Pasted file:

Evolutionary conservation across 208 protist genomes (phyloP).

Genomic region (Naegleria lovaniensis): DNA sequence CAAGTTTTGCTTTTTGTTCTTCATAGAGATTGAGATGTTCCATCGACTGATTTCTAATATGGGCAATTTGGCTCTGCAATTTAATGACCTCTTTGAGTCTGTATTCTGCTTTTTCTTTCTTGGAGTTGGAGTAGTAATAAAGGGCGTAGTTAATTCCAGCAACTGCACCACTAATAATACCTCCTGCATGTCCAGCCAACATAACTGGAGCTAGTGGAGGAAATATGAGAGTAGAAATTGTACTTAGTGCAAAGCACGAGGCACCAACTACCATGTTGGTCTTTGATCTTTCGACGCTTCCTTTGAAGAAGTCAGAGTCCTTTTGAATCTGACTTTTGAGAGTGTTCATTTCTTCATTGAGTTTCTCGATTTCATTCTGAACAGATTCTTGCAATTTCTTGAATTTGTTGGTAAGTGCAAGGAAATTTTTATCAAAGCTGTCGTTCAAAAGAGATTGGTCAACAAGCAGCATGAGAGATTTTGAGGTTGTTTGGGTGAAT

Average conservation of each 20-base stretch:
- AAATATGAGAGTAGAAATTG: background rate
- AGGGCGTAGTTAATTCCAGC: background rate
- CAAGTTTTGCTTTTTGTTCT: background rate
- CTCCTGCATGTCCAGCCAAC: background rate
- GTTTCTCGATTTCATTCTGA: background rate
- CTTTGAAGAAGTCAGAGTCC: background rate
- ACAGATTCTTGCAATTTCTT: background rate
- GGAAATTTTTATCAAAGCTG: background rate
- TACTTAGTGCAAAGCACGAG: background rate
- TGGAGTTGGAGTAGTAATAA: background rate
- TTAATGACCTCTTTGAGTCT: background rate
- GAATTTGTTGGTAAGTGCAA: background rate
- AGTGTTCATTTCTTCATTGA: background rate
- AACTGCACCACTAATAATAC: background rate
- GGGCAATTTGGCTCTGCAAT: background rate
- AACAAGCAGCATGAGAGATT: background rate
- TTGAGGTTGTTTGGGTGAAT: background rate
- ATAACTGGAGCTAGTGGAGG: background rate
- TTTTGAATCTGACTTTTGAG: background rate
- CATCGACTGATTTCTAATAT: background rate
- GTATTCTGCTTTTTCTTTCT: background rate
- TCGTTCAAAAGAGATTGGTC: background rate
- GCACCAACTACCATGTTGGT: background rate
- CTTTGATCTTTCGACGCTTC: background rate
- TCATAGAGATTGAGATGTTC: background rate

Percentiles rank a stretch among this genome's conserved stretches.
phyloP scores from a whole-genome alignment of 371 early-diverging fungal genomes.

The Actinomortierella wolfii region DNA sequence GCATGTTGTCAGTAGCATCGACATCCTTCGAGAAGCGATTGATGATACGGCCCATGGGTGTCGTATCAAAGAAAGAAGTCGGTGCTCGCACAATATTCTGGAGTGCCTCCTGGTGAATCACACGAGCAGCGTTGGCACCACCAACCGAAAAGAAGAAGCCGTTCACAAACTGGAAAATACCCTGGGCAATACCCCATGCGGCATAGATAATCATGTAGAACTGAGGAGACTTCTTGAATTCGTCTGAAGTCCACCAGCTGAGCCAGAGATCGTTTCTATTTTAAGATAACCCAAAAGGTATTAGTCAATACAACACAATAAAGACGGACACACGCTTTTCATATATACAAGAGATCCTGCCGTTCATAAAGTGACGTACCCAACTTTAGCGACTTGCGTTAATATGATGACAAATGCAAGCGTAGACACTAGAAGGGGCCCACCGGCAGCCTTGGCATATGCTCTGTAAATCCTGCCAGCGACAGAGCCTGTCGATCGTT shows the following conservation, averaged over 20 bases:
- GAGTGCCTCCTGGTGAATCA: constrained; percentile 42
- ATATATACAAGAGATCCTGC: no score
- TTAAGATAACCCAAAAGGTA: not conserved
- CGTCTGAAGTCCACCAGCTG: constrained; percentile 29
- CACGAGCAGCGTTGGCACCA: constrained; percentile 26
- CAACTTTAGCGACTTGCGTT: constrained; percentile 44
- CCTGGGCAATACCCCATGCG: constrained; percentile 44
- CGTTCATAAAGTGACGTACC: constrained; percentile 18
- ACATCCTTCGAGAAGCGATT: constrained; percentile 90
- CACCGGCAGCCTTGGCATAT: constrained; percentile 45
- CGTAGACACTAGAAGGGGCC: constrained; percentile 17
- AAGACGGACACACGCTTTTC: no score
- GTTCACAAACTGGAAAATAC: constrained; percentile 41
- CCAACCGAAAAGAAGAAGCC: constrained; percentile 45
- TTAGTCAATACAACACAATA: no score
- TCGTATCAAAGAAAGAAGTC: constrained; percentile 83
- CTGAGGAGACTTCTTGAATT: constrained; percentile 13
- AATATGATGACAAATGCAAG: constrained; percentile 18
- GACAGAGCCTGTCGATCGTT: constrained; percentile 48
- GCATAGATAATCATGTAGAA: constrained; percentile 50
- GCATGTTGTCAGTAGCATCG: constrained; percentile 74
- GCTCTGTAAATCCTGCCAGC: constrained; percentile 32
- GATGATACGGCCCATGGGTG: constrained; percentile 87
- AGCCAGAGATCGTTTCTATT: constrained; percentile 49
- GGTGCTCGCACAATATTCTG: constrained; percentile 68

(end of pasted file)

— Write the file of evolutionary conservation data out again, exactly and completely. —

Evolutionary conservation across 208 protist genomes (phyloP).

Genomic region (Naegleria lovaniensis): DNA sequence CAAGTTTTGCTTTTTGTTCTTCATAGAGATTGAGATGTTCCATCGACTGATTTCTAATATGGGCAATTTGGCTCTGCAATTTAATGACCTCTTTGAGTCTGTATTCTGCTTTTTCTTTCTTGGAGTTGGAGTAGTAATAAAGGGCGTAGTTAATTCCAGCAACTGCACCACTAATAATACCTCCTGCATGTCCAGCCAACATAACTGGAGCTAGTGGAGGAAATATGAGAGTAGAAATTGTACTTAGTGCAAAGCACGAGGCACCAACTACCATGTTGGTCTTTGATCTTTCGACGCTTCCTTTGAAGAAGTCAGAGTCCTTTTGAATCTGACTTTTGAGAGTGTTCATTTCTTCATTGAGTTTCTCGATTTCATTCTGAACAGATTCTTGCAATTTCTTGAATTTGTTGGTAAGTGCAAGGAAATTTTTATCAAAGCTGTCGTTCAAAAGAGATTGGTCAACAAGCAGCATGAGAGATTTTGAGGTTGTTTGGGTGAAT

Average conservation of each 20-base stretch:
- AAATATGAGAGTAGAAATTG: background rate
- AGGGCGTAGTTAATTCCAGC: background rate
- CAAGTTTTGCTTTTTGTTCT: background rate
- CTCCTGCATGTCCAGCCAAC: background rate
- GTTTCTCGATTTCATTCTGA: background rate
- CTTTGAAGAAGTCAGAGTCC: background rate
- ACAGATTCTTGCAATTTCTT: background rate
- GGAAATTTTTATCAAAGCTG: background rate
- TACTTAGTGCAAAGCACGAG: background rate
- TGGAGTTGGAGTAGTAATAA: background rate
- TTAATGACCTCTTTGAGTCT: background rate
- GAATTTGTTGGTAAGTGCAA: background rate
- AGTGTTCATTTCTTCATTGA: background rate
- AACTGCACCACTAATAATAC: background rate
- GGGCAATTTGGCTCTGCAAT: background rate
- AACAAGCAGCATGAGAGATT: background rate
- TTGAGGTTGTTTGGGTGAAT: background rate
- ATAACTGGAGCTAGTGGAGG: background rate
- TTTTGAATCTGACTTTTGAG: background rate
- CATCGACTGATTTCTAATAT: background rate
- GTATTCTGCTTTTTCTTTCT: background rate
- TCGTTCAAAAGAGATTGGTC: background rate
- GCACCAACTACCATGTTGGT: background rate
- CTTTGATCTTTCGACGCTTC: background rate
- TCATAGAGATTGAGATGTTC: background rate

Percentiles rank a stretch among this genome's conserved stretches.
phyloP scores from a whole-genome alignment of 371 early-diverging fungal genomes.

The Actinomortierella wolfii region DNA sequence GCATGTTGTCAGTAGCATCGACATCCTTCGAGAAGCGATTGATGATACGGCCCATGGGTGTCGTATCAAAGAAAGAAGTCGGTGCTCGCACAATATTCTGGAGTGCCTCCTGGTGAATCACACGAGCAGCGTTGGCACCACCAACCGAAAAGAAGAAGCCGTTCACAAACTGGAAAATACCCTGGGCAATACCCCATGCGGCATAGATAATCATGTAGAACTGAGGAGACTTCTTGAATTCGTCTGAAGTCCACCAGCTGAGCCAGAGATCGTTTCTATTTTAAGATAACCCAAAAGGTATTAGTCAATACAACACAATAAAGACGGACACACGCTTTTCATATATACAAGAGATCCTGCCGTTCATAAAGTGACGTACCCAACTTTAGCGACTTGCGTTAATATGATGACAAATGCAAGCGTAGACACTAGAAGGGGCCCACCGGCAGCCTTGGCATATGCTCTGTAAATCCTGCCAGCGACAGAGCCTGTCGATCGTT shows the following conservation, averaged over 20 bases:
- GAGTGCCTCCTGGTGAATCA: constrained; percentile 42
- ATATATACAAGAGATCCTGC: no score
- TTAAGATAACCCAAAAGGTA: not conserved
- CGTCTGAAGTCCACCAGCTG: constrained; percentile 29
- CACGAGCAGCGTTGGCACCA: constrained; percentile 26
- CAACTTTAGCGACTTGCGTT: constrained; percentile 44
- CCTGGGCAATACCCCATGCG: constrained; percentile 44
- CGTTCATAAAGTGACGTACC: constrained; percentile 18
- ACATCCTTCGAGAAGCGATT: constrained; percentile 90
- CACCGGCAGCCTTGGCATAT: constrained; percentile 45
- CGTAGACACTAGAAGGGGCC: constrained; percentile 17
- AAGACGGACACACGCTTTTC: no score
- GTTCACAAACTGGAAAATAC: constrained; percentile 41
- CCAACCGAAAAGAAGAAGCC: constrained; percentile 45
- TTAGTCAATACAACACAATA: no score
- TCGTATCAAAGAAAGAAGTC: constrained; percentile 83
- CTGAGGAGACTTCTTGAATT: constrained; percentile 13
- AATATGATGACAAATGCAAG: constrained; percentile 18
- GACAGAGCCTGTCGATCGTT: constrained; percentile 48
- GCATAGATAATCATGTAGAA: constrained; percentile 50
- GCATGTTGTCAGTAGCATCG: constrained; percentile 74
- GCTCTGTAAATCCTGCCAGC: constrained; percentile 32
- GATGATACGGCCCATGGGTG: constrained; percentile 87
- AGCCAGAGATCGTTTCTATT: constrained; percentile 49
- GGTGCTCGCACAATATTCTG: constrained; percentile 68